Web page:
BEIJING, June 16, 2017 (GLOBE NEWSWIRE) -- Gridsum Holding Inc. ("Gridsum" or the "Company") (NASDAQ:GSUM), a leading provider of cloud-based big-data analytics, machine learning and Artificial Intelligence solutions in China, today announced the debut of the Intelligent Voice Recognition System jointly developed with Tencent Cloud to help improve the efficiency of the legal system across China. On June 10, the system was demonstrated to senior government officials, including Zhou Qiang, the chief justice and president of China's Supreme People's Court, at the Intermediate People's Court of Chongzuo City in Guangxi. The system fully demonstrates the power of information technology and targeted AI to provide more effective legal services, Chief Justice Zhou said after the demonstration. Gridsum may also make written or oral forward-looking statements in its reports filed with, or furnished to, the U.S. Securities and Exchange Commission, in its annual reports to shareholders, in press releases and other written materials and in oral statements made by its officers, directors or employees to third parties.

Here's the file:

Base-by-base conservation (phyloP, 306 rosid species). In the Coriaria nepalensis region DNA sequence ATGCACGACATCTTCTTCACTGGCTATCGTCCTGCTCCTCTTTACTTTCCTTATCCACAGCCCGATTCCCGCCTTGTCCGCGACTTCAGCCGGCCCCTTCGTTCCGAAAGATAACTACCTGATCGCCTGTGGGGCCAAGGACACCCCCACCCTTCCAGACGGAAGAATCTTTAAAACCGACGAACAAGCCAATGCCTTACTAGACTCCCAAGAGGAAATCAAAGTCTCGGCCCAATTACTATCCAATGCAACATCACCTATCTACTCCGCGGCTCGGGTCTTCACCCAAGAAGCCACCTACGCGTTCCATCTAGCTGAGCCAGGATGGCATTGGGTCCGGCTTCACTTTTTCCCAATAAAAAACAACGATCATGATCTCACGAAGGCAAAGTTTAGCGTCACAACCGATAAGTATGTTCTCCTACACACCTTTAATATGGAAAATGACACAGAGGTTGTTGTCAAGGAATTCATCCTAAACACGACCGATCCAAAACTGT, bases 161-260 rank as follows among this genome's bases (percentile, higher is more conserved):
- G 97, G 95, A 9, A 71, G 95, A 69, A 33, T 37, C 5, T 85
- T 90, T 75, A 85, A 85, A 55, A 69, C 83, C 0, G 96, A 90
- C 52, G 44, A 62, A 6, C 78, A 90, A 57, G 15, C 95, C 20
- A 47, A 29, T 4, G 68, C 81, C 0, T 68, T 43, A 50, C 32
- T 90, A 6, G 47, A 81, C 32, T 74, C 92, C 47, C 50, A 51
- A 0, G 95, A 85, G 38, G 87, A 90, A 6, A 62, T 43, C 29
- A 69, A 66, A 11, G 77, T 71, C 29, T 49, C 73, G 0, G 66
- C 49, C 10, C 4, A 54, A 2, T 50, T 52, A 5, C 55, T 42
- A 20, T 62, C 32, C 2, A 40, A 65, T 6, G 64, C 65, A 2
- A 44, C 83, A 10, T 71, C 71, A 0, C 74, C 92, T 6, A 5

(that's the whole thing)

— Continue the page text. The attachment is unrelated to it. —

The bank claims its software can analyse 100 features of a voice, from pronunciation to tone and speech pattern, to make a match even if you have a cold or a sore throat. The Voice ID system was introduced by the bank in February last year and a number of major banks, including Barclays, Santander and Lloyds, followed suit. HSBC claims its software can analyse 100 features of a voice, from pronunciation to tone and speech pattern, to make a match even if you have a cold or a sore throat. HSBC's Voice ID system was introduced by the bank in February last year and a number of major banks, including Barclays, Santander and Lloyds, followed suit.